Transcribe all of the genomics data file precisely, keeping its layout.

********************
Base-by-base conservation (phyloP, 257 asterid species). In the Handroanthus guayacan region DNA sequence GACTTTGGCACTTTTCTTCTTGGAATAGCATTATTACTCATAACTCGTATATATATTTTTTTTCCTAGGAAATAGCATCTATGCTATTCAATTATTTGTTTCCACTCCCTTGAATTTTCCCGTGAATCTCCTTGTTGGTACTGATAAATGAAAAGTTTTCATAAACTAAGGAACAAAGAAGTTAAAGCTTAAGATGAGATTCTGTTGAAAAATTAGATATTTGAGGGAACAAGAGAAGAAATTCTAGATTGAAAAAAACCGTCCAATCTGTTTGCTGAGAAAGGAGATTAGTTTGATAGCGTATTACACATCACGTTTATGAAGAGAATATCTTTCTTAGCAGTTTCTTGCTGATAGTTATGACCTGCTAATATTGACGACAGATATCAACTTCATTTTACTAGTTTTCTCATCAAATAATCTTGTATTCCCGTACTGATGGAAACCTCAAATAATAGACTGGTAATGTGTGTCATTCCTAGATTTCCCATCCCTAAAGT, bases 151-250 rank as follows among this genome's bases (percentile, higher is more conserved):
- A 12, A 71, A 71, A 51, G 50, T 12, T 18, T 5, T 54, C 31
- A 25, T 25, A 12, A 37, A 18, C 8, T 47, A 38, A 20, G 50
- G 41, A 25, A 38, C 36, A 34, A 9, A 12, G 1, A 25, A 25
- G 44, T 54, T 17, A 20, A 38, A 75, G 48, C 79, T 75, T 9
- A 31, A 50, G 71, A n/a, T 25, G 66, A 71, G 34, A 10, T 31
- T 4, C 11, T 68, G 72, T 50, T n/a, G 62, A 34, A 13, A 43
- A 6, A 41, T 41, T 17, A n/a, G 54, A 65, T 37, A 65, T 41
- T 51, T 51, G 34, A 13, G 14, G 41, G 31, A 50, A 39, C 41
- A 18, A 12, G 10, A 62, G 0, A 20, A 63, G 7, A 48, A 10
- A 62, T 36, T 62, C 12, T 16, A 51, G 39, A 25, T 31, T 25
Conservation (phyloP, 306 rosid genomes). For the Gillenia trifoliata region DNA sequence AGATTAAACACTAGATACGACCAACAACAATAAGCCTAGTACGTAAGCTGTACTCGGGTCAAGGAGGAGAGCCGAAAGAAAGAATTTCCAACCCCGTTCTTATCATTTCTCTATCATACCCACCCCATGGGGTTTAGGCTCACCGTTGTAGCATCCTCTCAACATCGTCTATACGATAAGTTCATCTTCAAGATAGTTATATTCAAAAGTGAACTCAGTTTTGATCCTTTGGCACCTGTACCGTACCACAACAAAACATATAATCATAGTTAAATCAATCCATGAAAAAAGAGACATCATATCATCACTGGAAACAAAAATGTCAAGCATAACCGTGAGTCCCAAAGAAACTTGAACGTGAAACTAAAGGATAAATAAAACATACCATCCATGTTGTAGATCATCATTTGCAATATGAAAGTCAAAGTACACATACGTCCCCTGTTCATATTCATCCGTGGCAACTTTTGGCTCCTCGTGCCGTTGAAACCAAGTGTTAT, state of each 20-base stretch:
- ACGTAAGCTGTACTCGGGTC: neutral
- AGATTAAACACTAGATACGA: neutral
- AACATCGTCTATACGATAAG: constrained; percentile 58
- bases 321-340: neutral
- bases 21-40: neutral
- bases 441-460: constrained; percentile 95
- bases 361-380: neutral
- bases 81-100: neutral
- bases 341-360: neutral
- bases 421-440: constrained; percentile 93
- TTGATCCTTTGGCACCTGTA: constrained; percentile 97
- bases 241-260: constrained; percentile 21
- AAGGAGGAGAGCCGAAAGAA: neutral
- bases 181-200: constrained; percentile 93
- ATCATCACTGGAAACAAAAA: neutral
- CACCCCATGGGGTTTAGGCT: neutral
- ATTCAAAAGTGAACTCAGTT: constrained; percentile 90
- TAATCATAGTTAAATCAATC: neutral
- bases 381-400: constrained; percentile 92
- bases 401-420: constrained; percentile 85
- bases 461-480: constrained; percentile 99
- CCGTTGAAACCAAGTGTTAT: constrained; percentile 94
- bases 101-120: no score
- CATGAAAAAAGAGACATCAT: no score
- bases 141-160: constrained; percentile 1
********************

Base-by-base conservation (phyloP, 257 asterid species). In the Handroanthus guayacan region DNA sequence GACTTTGGCACTTTTCTTCTTGGAATAGCATTATTACTCATAACTCGTATATATATTTTTTTTCCTAGGAAATAGCATCTATGCTATTCAATTATTTGTTTCCACTCCCTTGAATTTTCCCGTGAATCTCCTTGTTGGTACTGATAAATGAAAAGTTTTCATAAACTAAGGAACAAAGAAGTTAAAGCTTAAGATGAGATTCTGTTGAAAAATTAGATATTTGAGGGAACAAGAGAAGAAATTCTAGATTGAAAAAAACCGTCCAATCTGTTTGCTGAGAAAGGAGATTAGTTTGATAGCGTATTACACATCACGTTTATGAAGAGAATATCTTTCTTAGCAGTTTCTTGCTGATAGTTATGACCTGCTAATATTGACGACAGATATCAACTTCATTTTACTAGTTTTCTCATCAAATAATCTTGTATTCCCGTACTGATGGAAACCTCAAATAATAGACTGGTAATGTGTGTCATTCCTAGATTTCCCATCCCTAAAGT, bases 151-250 rank as follows among this genome's bases (percentile, higher is more conserved):
- A 12, A 71, A 71, A 51, G 50, T 12, T 18, T 5, T 54, C 31
- A 25, T 25, A 12, A 37, A 18, C 8, T 47, A 38, A 20, G 50
- G 41, A 25, A 38, C 36, A 34, A 9, A 12, G 1, A 25, A 25
- G 44, T 54, T 17, A 20, A 38, A 75, G 48, C 79, T 75, T 9
- A 31, A 50, G 71, A n/a, T 25, G 66, A 71, G 34, A 10, T 31
- T 4, C 11, T 68, G 72, T 50, T n/a, G 62, A 34, A 13, A 43
- A 6, A 41, T 41, T 17, A n/a, G 54, A 65, T 37, A 65, T 41
- T 51, T 51, G 34, A 13, G 14, G 41, G 31, A 50, A 39, C 41
- A 18, A 12, G 10, A 62, G 0, A 20, A 63, G 7, A 48, A 10
- A 62, T 36, T 62, C 12, T 16, A 51, G 39, A 25, T 31, T 25
Conservation (phyloP, 306 rosid genomes). For the Gillenia trifoliata region DNA sequence AGATTAAACACTAGATACGACCAACAACAATAAGCCTAGTACGTAAGCTGTACTCGGGTCAAGGAGGAGAGCCGAAAGAAAGAATTTCCAACCCCGTTCTTATCATTTCTCTATCATACCCACCCCATGGGGTTTAGGCTCACCGTTGTAGCATCCTCTCAACATCGTCTATACGATAAGTTCATCTTCAAGATAGTTATATTCAAAAGTGAACTCAGTTTTGATCCTTTGGCACCTGTACCGTACCACAACAAAACATATAATCATAGTTAAATCAATCCATGAAAAAAGAGACATCATATCATCACTGGAAACAAAAATGTCAAGCATAACCGTGAGTCCCAAAGAAACTTGAACGTGAAACTAAAGGATAAATAAAACATACCATCCATGTTGTAGATCATCATTTGCAATATGAAAGTCAAAGTACACATACGTCCCCTGTTCATATTCATCCGTGGCAACTTTTGGCTCCTCGTGCCGTTGAAACCAAGTGTTAT, state of each 20-base stretch:
- ACGTAAGCTGTACTCGGGTC: neutral
- AGATTAAACACTAGATACGA: neutral
- AACATCGTCTATACGATAAG: constrained; percentile 58
- bases 321-340: neutral
- bases 21-40: neutral
- bases 441-460: constrained; percentile 95
- bases 361-380: neutral
- bases 81-100: neutral
- bases 341-360: neutral
- bases 421-440: constrained; percentile 93
- TTGATCCTTTGGCACCTGTA: constrained; percentile 97
- bases 241-260: constrained; percentile 21
- AAGGAGGAGAGCCGAAAGAA: neutral
- bases 181-200: constrained; percentile 93
- ATCATCACTGGAAACAAAAA: neutral
- CACCCCATGGGGTTTAGGCT: neutral
- ATTCAAAAGTGAACTCAGTT: constrained; percentile 90
- TAATCATAGTTAAATCAATC: neutral
- bases 381-400: constrained; percentile 92
- bases 401-420: constrained; percentile 85
- bases 461-480: constrained; percentile 99
- CCGTTGAAACCAAGTGTTAT: constrained; percentile 94
- bases 101-120: no score
- CATGAAAAAAGAGACATCAT: no score
- bases 141-160: constrained; percentile 1